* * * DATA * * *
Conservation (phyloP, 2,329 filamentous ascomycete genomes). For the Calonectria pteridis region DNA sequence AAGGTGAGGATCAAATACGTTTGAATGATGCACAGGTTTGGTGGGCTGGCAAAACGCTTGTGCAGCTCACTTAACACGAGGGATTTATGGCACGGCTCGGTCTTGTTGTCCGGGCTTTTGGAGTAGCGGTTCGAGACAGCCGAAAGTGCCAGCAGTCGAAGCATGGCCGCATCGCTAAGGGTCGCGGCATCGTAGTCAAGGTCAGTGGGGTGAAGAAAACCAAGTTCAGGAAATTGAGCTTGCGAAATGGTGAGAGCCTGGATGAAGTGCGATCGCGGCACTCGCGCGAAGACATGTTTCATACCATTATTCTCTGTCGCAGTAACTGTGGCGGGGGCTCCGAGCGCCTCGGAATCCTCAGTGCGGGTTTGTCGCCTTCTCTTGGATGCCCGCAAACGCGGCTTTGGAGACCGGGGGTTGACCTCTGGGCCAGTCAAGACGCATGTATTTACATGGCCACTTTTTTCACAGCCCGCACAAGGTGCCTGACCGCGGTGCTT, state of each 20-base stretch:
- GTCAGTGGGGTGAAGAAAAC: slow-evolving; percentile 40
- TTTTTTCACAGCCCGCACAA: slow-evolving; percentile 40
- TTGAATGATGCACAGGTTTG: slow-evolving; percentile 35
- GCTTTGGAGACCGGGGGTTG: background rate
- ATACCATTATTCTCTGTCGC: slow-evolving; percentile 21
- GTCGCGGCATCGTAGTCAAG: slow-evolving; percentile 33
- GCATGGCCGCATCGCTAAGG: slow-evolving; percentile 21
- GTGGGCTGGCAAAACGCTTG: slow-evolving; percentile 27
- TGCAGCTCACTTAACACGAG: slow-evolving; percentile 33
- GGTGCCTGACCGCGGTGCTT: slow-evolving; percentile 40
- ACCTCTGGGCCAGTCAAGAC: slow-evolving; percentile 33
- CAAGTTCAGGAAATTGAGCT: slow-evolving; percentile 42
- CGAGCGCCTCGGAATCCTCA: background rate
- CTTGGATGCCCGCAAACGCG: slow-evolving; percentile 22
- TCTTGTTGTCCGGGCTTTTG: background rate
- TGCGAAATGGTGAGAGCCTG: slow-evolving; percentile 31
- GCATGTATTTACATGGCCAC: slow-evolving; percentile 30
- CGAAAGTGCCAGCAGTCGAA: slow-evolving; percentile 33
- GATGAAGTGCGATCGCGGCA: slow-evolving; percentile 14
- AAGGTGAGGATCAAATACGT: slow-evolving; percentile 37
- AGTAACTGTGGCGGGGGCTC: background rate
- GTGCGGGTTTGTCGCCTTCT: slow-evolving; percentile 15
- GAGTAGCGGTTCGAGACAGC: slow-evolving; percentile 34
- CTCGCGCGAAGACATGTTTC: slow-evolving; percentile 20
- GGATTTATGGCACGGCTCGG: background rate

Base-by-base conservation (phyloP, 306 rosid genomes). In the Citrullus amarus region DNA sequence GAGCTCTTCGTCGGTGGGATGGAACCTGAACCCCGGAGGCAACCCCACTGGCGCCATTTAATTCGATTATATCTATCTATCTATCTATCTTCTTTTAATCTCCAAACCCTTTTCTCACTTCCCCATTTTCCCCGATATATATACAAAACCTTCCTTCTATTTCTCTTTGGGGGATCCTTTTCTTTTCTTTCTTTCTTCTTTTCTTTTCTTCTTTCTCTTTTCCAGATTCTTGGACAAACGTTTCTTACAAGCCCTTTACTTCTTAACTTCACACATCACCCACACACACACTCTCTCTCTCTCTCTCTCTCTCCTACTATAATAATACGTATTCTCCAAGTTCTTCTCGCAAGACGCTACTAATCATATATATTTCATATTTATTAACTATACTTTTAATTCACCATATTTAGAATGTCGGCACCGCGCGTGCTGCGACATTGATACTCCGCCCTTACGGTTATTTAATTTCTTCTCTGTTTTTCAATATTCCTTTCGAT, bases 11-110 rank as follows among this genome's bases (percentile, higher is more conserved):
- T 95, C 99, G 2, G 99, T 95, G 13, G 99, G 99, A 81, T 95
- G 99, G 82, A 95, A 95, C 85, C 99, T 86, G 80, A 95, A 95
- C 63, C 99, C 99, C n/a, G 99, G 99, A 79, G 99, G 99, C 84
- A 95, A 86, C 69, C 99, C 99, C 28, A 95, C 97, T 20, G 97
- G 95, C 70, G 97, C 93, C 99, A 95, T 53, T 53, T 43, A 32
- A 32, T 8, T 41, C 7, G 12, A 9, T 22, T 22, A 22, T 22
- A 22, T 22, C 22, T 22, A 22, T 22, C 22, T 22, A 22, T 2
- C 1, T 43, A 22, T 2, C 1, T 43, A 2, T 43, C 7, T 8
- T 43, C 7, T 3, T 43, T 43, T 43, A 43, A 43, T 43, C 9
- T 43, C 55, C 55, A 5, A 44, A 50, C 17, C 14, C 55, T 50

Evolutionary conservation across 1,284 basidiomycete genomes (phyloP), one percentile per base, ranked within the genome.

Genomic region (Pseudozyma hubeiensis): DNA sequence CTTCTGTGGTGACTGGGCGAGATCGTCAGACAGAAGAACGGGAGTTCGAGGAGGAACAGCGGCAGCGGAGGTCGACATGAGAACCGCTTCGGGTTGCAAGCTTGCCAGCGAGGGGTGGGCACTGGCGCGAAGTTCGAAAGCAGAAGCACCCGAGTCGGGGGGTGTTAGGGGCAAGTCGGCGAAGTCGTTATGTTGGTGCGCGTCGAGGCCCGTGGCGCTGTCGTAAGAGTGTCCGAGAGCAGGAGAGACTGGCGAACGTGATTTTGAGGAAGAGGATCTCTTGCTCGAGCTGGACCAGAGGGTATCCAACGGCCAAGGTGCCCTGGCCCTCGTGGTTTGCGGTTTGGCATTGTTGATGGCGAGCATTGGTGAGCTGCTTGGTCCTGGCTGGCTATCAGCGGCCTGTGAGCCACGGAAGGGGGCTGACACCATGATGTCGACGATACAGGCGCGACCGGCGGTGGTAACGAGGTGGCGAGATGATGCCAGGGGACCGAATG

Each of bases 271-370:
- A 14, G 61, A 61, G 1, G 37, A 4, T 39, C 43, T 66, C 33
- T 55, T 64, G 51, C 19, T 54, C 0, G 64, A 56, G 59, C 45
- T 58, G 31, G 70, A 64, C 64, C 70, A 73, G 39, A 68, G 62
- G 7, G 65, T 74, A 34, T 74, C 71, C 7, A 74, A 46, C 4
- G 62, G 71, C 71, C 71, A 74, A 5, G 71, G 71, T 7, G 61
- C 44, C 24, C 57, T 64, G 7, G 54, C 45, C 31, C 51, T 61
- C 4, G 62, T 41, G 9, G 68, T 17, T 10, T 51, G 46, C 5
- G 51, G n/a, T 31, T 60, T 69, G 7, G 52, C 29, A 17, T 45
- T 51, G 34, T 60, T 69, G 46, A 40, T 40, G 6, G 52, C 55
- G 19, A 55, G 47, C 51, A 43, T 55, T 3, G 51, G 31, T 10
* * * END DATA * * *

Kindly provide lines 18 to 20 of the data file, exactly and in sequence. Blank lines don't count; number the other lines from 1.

- GCATGTATTTACATGGCCAC: slow-evolving; percentile 30
- CGAAAGTGCCAGCAGTCGAA: slow-evolving; percentile 33
- GATGAAGTGCGATCGCGGCA: slow-evolving; percentile 14